On This Date in History: These days, every time there is a lack of rain in an area of the country, stories start surfacing about some who claim its an example of Global Warming. The truth is that droughts have happened throughout the history of time. It’s funny how when the Global Warming talk comes up, even more recent history is ignored. The Dust Bowl years represented a pretty long time frame of below average rainfall and in conjunction with poor farming techniques, caused a disaster and helped contribute to a long economic depression. So, these periods of dry weather over an extended period are not new. In fact, going back through time, mankind has tried to invent a way to make it rain. Even today, there is research going on in cloud seeding efforts to try and control the rain. The results have been inconclusive.
In recent days, we’ve seen the “stimulus bill” in which there was much criticism over spending on projects that have been labled “pork barrell.” This type of charge is not new and I wonder what the masses thought on this date in 1891, when the United States Department of Agriculture hired and funded a special agent. His job was to make it rain.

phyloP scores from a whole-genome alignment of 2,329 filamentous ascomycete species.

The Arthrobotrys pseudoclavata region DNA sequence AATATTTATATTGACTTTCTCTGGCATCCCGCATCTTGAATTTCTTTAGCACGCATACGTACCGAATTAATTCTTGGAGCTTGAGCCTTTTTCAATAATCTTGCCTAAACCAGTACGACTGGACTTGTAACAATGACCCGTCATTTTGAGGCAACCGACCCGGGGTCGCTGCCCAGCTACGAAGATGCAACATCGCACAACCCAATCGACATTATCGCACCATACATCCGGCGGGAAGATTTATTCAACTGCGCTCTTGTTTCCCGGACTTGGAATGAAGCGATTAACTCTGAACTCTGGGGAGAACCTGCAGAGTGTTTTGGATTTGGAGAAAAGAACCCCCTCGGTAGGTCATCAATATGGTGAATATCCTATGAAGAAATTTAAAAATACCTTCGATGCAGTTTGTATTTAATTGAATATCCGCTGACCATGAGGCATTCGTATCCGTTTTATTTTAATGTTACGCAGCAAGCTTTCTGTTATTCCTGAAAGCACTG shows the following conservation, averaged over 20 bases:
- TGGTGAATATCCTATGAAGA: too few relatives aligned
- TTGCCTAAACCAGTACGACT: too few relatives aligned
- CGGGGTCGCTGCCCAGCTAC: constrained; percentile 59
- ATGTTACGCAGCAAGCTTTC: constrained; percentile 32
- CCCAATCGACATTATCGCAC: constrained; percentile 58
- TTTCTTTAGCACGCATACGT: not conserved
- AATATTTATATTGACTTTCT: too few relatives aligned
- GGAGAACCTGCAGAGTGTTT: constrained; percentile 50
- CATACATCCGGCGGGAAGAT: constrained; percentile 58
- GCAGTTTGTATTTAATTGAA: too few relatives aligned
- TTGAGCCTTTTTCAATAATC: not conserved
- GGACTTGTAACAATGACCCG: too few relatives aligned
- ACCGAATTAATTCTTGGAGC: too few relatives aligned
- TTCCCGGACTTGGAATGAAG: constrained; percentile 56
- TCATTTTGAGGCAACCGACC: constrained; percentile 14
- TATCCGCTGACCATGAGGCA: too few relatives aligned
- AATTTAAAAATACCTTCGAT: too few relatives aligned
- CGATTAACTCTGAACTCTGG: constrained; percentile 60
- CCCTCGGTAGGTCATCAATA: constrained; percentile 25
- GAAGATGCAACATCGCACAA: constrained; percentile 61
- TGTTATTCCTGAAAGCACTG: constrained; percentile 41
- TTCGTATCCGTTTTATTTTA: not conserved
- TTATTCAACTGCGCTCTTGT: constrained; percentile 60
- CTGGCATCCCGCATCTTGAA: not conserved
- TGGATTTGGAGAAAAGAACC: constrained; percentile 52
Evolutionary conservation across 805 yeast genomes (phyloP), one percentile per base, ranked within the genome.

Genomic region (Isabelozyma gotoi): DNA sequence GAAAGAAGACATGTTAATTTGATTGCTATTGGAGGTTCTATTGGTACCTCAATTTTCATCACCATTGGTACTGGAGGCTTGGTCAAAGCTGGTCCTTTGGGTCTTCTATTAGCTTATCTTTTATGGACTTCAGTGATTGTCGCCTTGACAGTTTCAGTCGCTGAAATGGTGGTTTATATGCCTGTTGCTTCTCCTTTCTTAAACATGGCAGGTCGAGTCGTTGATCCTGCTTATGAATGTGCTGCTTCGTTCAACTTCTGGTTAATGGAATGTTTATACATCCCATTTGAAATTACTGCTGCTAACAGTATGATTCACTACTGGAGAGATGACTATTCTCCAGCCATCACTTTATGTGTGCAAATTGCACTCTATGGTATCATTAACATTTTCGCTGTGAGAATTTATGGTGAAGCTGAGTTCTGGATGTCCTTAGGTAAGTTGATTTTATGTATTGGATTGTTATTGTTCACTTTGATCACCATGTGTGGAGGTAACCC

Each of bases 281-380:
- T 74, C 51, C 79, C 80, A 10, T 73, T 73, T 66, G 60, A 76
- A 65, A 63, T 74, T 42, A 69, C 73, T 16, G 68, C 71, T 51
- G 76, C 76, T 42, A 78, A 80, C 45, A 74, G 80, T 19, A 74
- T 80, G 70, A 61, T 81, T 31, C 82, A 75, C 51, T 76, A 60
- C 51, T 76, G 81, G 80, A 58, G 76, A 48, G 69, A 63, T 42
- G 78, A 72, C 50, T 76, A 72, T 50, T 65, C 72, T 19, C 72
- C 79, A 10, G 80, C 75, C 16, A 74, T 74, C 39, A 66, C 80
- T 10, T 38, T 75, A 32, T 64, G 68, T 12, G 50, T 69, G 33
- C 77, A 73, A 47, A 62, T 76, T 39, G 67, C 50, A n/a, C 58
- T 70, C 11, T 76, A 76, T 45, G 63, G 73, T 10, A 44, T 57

Now, there was a theory floating about that producing big noises in the sky would make it rain. It was called the “concussion method” and the idea was that gunpowder explosions in the sky would create rain. They called the process “air quakes.” The notion was brought forth by Edward Powers who in 1880 wrote that in wars, often when there was a heavy cannonade, significant rain soon followed. He said that the jarring of the air combined with smoke caused a reaction with “nuclei or mechanical retaining points.” He also suggested that the atmospheric pressure was affected by the concussion and the buoyancy of the gases and heat given off by the explosion forced a rising of the air which caused a disturbance. Somehow, he then deduced that the explosions created electricity and friction “producing polarization of the earth and sky…inducing…other conditions necessary for storm formation, electrical manifestation being a constant forerunner and concomitant of storms…” There were other theories of rain making but General Robert St. George Dyrenforth said he didn’t understand those but, as an old soldier, he too had observed copius amounts of rain following cannon battles. So that’s the one he went along with and got the backing of Illinois Senator Charles B. Farwell. Just like today, all you need to do is convince a politician that you deserve government money and bingo..into the budget you go. As I’ve pointed out many times on these here pages…what we see today is nothing new. I guess no one ever thought that maybe it would have rained whether there was a battle or not. Nope…it had to be the cannon fire! Never mind the times it did not rain after a battle…just like some ignore the droughts of the past today.